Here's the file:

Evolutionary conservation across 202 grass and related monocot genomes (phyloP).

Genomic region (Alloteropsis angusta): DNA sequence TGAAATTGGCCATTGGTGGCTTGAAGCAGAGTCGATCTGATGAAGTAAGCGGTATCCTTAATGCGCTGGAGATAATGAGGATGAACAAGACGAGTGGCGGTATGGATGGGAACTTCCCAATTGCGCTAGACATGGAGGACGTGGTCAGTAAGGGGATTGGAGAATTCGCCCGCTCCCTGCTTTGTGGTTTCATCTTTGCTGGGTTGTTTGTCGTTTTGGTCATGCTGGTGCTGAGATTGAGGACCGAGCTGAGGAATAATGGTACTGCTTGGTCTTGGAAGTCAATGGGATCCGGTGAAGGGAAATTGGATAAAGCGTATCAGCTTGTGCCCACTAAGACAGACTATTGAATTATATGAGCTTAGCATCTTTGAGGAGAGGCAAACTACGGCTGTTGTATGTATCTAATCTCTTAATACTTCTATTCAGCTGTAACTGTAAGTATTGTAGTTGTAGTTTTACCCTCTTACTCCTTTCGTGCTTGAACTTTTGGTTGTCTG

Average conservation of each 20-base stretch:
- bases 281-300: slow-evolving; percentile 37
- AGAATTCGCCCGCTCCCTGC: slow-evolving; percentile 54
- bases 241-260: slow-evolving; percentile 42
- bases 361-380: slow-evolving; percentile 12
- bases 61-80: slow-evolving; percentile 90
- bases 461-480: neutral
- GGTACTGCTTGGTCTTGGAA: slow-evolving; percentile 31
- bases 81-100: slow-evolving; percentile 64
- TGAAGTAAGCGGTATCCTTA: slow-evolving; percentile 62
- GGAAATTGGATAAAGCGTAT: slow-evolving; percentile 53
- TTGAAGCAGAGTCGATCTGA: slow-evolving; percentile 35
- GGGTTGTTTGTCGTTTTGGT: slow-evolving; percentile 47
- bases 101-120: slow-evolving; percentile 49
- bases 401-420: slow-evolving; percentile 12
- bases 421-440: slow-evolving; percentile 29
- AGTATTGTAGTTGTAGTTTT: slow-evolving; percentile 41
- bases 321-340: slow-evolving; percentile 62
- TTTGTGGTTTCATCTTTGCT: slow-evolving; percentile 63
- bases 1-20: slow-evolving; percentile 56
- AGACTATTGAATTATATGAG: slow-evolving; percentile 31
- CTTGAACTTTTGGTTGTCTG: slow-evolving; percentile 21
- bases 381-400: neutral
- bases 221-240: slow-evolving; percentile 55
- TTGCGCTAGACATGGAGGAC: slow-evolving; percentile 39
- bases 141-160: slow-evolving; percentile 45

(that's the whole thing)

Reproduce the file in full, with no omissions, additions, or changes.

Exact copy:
Evolutionary conservation across 202 grass and related monocot genomes (phyloP).

Genomic region (Alloteropsis angusta): DNA sequence TGAAATTGGCCATTGGTGGCTTGAAGCAGAGTCGATCTGATGAAGTAAGCGGTATCCTTAATGCGCTGGAGATAATGAGGATGAACAAGACGAGTGGCGGTATGGATGGGAACTTCCCAATTGCGCTAGACATGGAGGACGTGGTCAGTAAGGGGATTGGAGAATTCGCCCGCTCCCTGCTTTGTGGTTTCATCTTTGCTGGGTTGTTTGTCGTTTTGGTCATGCTGGTGCTGAGATTGAGGACCGAGCTGAGGAATAATGGTACTGCTTGGTCTTGGAAGTCAATGGGATCCGGTGAAGGGAAATTGGATAAAGCGTATCAGCTTGTGCCCACTAAGACAGACTATTGAATTATATGAGCTTAGCATCTTTGAGGAGAGGCAAACTACGGCTGTTGTATGTATCTAATCTCTTAATACTTCTATTCAGCTGTAACTGTAAGTATTGTAGTTGTAGTTTTACCCTCTTACTCCTTTCGTGCTTGAACTTTTGGTTGTCTG

Average conservation of each 20-base stretch:
- bases 281-300: slow-evolving; percentile 37
- AGAATTCGCCCGCTCCCTGC: slow-evolving; percentile 54
- bases 241-260: slow-evolving; percentile 42
- bases 361-380: slow-evolving; percentile 12
- bases 61-80: slow-evolving; percentile 90
- bases 461-480: neutral
- GGTACTGCTTGGTCTTGGAA: slow-evolving; percentile 31
- bases 81-100: slow-evolving; percentile 64
- TGAAGTAAGCGGTATCCTTA: slow-evolving; percentile 62
- GGAAATTGGATAAAGCGTAT: slow-evolving; percentile 53
- TTGAAGCAGAGTCGATCTGA: slow-evolving; percentile 35
- GGGTTGTTTGTCGTTTTGGT: slow-evolving; percentile 47
- bases 101-120: slow-evolving; percentile 49
- bases 401-420: slow-evolving; percentile 12
- bases 421-440: slow-evolving; percentile 29
- AGTATTGTAGTTGTAGTTTT: slow-evolving; percentile 41
- bases 321-340: slow-evolving; percentile 62
- TTTGTGGTTTCATCTTTGCT: slow-evolving; percentile 63
- bases 1-20: slow-evolving; percentile 56
- AGACTATTGAATTATATGAG: slow-evolving; percentile 31
- CTTGAACTTTTGGTTGTCTG: slow-evolving; percentile 21
- bases 381-400: neutral
- bases 221-240: slow-evolving; percentile 55
- TTGCGCTAGACATGGAGGAC: slow-evolving; percentile 39
- bases 141-160: slow-evolving; percentile 45